It’s a familiar story. A person has become a Christian in recent years and is engaged in spiritual practices–prayer, Bible study, meditation, church attendance, fellowship, tithing, and/or the sacraments. They’ve listened closely to their priest or pastor and have developed some formulas that are supposed to help them overcome the problems, sins, and weaknesses in their lives.
They’ve heard sermons and/or read books that have titles that start with “Three Steps,” “Five Keys,” and “Four Ways,” that are supposed to lead them to the abundant Christian life. They see progress in their lives but are discouraged because they still struggle with certain sins, problems, and/or weaknesses. Some feel like they can’t overcome the very deep negative legacy from the unhealthy family they grew up in.
Church leadership would do many believers a service by teaching them about how God can bring good out of their protracted struggle. No , it’s not God’s will for us to habitually sin , but God, in his tender mercies can work redemptively in this long and frustrating battle.
One of the first good things that can come out of a long battle with a character flaw or problem is deliverance from a formulaic Christian faith. “Do these three things and your problem will go away” you learn from a best–seller, but your problem doesn’t go away. The fallen human heart is a complex and formidable thing, and these canned approaches are a little like taking a squirt gun to a forest fire.
When people experience sustained adversity, their lives feel out of control, and they will often grab on to formulas to give them a sense of righting a ship that’s taking on water. Unfortunately, they end up trusting in the formulas more than God himself. Faith in formulas will always eclipse faith in God. The Christian life is more about a restful trust in a Person than embracing a set of principles no matter how spiritual those principles may sound.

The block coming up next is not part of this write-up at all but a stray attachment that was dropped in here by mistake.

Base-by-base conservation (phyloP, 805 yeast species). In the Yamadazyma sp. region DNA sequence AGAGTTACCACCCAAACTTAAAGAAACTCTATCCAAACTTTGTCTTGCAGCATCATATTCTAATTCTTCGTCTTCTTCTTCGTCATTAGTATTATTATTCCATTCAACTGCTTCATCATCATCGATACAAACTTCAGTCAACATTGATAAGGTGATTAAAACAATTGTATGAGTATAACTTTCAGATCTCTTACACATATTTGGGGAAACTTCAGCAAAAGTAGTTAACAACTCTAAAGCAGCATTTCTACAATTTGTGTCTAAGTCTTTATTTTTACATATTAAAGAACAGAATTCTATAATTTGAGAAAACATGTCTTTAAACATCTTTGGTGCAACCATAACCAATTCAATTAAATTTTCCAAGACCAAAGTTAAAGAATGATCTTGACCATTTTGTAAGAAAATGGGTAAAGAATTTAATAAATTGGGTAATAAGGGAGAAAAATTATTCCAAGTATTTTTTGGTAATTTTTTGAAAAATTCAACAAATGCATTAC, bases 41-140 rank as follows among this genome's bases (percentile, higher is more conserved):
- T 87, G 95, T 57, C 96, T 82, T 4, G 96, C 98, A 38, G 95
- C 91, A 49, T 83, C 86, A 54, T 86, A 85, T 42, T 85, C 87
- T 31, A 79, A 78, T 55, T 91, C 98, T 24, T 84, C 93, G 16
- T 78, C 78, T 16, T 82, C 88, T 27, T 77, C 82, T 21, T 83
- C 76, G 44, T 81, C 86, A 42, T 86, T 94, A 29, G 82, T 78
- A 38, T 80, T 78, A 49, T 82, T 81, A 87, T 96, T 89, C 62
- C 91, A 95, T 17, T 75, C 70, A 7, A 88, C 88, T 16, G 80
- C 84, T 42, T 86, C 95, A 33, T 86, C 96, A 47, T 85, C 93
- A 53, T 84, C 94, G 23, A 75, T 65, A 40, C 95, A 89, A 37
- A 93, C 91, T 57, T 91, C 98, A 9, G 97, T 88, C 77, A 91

The New Testament is clear on the centrality of faith (not self–effort or formulas) in the overcoming life:
When asked by his disciples what they must do to do the works God requires, Jesus answered, “The work of God is this: to believe on the one he has sent” (John 6:28, 29). When describing the person who overcomes the world, the Apostle John said, “He who believes that Jesus is the Son of God” (I John 5:4, 5).
The failure of formulas is a good experience because it drives the believer to faith in the living God. In this faith, there is a wonderful exchange: I give Christ my pitiful attempts to live the victorious Christian life and he gives me his transforming power to overcome sin. However, this exchange may not happen overnight; it may be a process that takes years.
For those of you in a long struggle, please be comforted by the mercies of God that endure forever. If he can forgive a murderer and adulterer like David, he can forgive you and me. Please take the advice that Winston Churchill gave the British people during World War II: “Never, never, never, never give up ” or listen to the lyrics from a U2 song called “Miracle Drug” : ” There is no failure here, sweetheart/ Just when you quit.” Even better is C.S. Lewis from The Business of Heaven:
“I know all about the despair of overcoming chronic temptations. It is not serious, provided self–offended petulance, annoyance at breaking records, impatience, etc. don’t get the upper hand. No amount of falls will really undo us if we keep on picking ourselves up each time. We shall of course be very muddy and tattered children by the time we reach home, but the bathrooms are already, the towels put out, and the clean clothes in the airing cupboard. The only fatal thing is to lose one’s temper and to give it up. It is when we notice the dirt that God is most present in us: it is the very sign of his presence.”